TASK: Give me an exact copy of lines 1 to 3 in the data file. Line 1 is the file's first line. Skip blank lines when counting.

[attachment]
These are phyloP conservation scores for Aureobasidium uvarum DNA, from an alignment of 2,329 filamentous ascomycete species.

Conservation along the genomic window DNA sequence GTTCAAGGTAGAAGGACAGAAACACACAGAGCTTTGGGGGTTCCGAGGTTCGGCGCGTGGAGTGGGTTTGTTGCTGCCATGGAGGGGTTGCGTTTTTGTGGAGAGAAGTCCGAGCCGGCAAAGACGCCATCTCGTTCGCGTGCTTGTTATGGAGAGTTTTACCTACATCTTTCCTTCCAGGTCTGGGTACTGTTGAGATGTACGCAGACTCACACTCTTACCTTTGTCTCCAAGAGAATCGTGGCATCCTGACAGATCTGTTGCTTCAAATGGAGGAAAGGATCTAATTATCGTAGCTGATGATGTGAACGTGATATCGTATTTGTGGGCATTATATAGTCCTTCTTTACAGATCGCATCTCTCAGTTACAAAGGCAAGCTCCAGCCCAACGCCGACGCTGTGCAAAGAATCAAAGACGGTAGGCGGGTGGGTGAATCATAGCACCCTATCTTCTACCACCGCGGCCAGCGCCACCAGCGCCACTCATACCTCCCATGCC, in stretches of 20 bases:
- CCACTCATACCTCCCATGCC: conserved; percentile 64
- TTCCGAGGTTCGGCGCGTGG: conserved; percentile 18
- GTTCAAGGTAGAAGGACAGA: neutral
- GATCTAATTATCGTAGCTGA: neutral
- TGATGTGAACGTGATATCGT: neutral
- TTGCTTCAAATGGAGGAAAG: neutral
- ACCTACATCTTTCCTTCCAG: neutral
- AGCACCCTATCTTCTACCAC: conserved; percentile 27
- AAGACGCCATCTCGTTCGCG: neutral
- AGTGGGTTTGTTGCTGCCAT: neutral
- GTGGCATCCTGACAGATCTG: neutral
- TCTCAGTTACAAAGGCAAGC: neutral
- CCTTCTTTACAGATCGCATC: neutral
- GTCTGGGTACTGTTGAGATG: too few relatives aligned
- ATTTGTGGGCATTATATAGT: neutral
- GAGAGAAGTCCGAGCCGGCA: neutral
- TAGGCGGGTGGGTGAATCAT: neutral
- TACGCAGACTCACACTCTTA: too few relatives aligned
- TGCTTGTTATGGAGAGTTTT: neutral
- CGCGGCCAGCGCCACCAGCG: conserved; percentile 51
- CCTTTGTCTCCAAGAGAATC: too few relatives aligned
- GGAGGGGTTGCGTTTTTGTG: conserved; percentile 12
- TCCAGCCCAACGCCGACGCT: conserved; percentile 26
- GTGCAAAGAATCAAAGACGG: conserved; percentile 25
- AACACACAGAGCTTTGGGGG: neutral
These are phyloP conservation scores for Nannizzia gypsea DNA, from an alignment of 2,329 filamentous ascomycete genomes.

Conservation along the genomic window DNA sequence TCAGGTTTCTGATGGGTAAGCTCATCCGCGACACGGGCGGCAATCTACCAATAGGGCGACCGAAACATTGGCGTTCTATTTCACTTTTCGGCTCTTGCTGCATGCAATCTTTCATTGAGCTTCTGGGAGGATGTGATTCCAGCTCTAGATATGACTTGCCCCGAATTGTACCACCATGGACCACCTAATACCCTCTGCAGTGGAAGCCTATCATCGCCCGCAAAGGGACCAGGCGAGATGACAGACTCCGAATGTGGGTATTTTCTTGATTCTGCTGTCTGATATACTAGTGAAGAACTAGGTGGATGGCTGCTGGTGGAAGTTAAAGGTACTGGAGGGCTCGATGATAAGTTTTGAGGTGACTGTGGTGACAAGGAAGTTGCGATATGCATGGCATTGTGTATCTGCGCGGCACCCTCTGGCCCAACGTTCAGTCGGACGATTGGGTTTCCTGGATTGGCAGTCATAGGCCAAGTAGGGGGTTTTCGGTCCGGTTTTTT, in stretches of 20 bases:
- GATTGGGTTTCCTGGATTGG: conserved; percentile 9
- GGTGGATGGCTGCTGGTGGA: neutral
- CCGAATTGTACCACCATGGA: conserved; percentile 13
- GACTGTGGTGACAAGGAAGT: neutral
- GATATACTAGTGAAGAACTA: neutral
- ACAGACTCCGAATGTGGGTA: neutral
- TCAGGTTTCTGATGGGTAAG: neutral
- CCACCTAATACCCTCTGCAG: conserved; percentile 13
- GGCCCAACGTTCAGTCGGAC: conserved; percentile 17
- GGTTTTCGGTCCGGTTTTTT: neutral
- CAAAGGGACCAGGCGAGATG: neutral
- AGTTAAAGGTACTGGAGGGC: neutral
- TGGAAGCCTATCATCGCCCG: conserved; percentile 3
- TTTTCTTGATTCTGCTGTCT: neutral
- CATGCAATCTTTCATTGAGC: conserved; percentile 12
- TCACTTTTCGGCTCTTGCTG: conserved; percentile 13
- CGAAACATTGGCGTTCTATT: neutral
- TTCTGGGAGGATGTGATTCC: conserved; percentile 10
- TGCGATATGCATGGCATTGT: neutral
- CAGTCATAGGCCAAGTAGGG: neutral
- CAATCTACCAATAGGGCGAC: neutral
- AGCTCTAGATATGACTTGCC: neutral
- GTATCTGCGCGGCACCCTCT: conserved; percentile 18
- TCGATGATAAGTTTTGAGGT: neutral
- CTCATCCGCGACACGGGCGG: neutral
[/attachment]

These are phyloP conservation scores for Aureobasidium uvarum DNA, from an alignment of 2,329 filamentous ascomycete species.

Conservation along the genomic window DNA sequence GTTCAAGGTAGAAGGACAGAAACACACAGAGCTTTGGGGGTTCCGAGGTTCGGCGCGTGGAGTGGGTTTGTTGCTGCCATGGAGGGGTTGCGTTTTTGTGGAGAGAAGTCCGAGCCGGCAAAGACGCCATCTCGTTCGCGTGCTTGTTATGGAGAGTTTTACCTACATCTTTCCTTCCAGGTCTGGGTACTGTTGAGATGTACGCAGACTCACACTCTTACCTTTGTCTCCAAGAGAATCGTGGCATCCTGACAGATCTGTTGCTTCAAATGGAGGAAAGGATCTAATTATCGTAGCTGATGATGTGAACGTGATATCGTATTTGTGGGCATTATATAGTCCTTCTTTACAGATCGCATCTCTCAGTTACAAAGGCAAGCTCCAGCCCAACGCCGACGCTGTGCAAAGAATCAAAGACGGTAGGCGGGTGGGTGAATCATAGCACCCTATCTTCTACCACCGCGGCCAGCGCCACCAGCGCCACTCATACCTCCCATGCC, in stretches of 20 bases:
- CCACTCATACCTCCCATGCC: conserved; percentile 64